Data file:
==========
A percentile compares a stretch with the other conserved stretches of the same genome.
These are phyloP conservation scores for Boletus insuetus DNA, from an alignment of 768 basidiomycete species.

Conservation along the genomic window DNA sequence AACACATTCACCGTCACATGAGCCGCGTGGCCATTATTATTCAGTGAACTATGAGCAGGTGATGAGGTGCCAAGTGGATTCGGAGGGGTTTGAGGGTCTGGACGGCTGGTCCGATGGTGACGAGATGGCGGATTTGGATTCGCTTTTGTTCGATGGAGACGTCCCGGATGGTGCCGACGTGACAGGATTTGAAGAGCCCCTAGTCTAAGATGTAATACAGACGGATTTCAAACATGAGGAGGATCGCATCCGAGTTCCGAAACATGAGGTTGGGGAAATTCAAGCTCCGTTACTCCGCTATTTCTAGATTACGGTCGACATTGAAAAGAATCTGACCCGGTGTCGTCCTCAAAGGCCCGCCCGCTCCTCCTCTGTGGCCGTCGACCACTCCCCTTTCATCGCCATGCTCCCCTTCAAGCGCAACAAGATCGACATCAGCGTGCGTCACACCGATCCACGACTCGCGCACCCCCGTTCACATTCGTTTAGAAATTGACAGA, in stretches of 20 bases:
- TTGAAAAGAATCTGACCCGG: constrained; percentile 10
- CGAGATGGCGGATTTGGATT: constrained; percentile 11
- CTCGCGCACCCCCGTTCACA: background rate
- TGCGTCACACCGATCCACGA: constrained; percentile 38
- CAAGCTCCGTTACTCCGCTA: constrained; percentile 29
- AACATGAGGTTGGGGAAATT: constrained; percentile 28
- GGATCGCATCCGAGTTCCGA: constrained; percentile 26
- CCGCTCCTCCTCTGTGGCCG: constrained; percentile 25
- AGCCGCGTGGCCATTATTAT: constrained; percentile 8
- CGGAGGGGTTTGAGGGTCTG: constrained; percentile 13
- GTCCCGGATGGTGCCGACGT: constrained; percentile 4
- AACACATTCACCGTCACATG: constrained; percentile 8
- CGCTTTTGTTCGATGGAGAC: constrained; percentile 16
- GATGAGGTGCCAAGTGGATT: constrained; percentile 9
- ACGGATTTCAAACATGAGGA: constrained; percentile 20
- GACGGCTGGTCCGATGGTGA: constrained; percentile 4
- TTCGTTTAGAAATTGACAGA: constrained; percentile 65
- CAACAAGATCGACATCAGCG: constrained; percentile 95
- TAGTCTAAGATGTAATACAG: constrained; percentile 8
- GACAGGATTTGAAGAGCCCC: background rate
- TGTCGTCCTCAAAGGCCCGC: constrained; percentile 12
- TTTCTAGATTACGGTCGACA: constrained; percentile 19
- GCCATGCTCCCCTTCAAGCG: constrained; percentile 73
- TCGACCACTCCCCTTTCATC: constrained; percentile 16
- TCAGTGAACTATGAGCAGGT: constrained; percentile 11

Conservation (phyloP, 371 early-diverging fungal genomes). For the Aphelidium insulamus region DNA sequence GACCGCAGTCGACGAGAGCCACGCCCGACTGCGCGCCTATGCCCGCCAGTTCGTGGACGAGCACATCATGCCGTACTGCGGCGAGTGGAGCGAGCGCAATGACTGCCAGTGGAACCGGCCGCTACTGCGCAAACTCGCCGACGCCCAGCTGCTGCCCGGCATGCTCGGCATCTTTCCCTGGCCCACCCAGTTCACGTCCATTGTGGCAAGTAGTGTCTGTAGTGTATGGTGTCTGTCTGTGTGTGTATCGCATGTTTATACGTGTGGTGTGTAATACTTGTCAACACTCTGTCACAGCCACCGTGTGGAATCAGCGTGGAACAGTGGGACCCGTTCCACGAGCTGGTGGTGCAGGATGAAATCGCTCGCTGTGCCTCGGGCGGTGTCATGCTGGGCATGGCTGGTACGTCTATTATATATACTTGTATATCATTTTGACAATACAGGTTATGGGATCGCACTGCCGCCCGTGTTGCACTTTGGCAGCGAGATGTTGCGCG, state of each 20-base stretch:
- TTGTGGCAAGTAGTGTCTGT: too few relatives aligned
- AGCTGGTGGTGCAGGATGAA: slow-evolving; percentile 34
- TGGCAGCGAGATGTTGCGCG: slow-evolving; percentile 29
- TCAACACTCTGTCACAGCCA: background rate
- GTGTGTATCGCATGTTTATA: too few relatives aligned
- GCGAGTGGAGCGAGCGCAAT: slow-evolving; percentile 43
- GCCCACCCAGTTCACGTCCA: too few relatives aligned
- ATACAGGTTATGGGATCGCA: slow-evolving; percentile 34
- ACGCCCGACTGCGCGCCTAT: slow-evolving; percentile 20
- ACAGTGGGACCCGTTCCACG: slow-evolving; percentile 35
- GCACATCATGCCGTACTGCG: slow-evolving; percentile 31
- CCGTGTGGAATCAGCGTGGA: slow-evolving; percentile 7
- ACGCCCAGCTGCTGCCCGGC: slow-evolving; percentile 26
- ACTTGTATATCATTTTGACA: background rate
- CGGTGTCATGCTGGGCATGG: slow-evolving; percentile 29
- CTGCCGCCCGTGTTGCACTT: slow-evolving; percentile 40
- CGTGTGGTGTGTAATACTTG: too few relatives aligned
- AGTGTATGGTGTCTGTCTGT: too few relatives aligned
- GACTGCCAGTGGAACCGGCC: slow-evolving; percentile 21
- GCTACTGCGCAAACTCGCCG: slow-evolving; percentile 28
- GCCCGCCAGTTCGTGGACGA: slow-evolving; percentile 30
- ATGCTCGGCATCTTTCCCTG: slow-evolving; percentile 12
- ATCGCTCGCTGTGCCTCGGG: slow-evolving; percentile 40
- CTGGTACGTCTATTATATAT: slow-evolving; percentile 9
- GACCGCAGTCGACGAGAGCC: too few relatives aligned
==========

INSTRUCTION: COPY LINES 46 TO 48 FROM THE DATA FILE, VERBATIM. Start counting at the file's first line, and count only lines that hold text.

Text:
- CGTGTGGTGTGTAATACTTG: too few relatives aligned
- AGTGTATGGTGTCTGTCTGT: too few relatives aligned
- GACTGCCAGTGGAACCGGCC: slow-evolving; percentile 21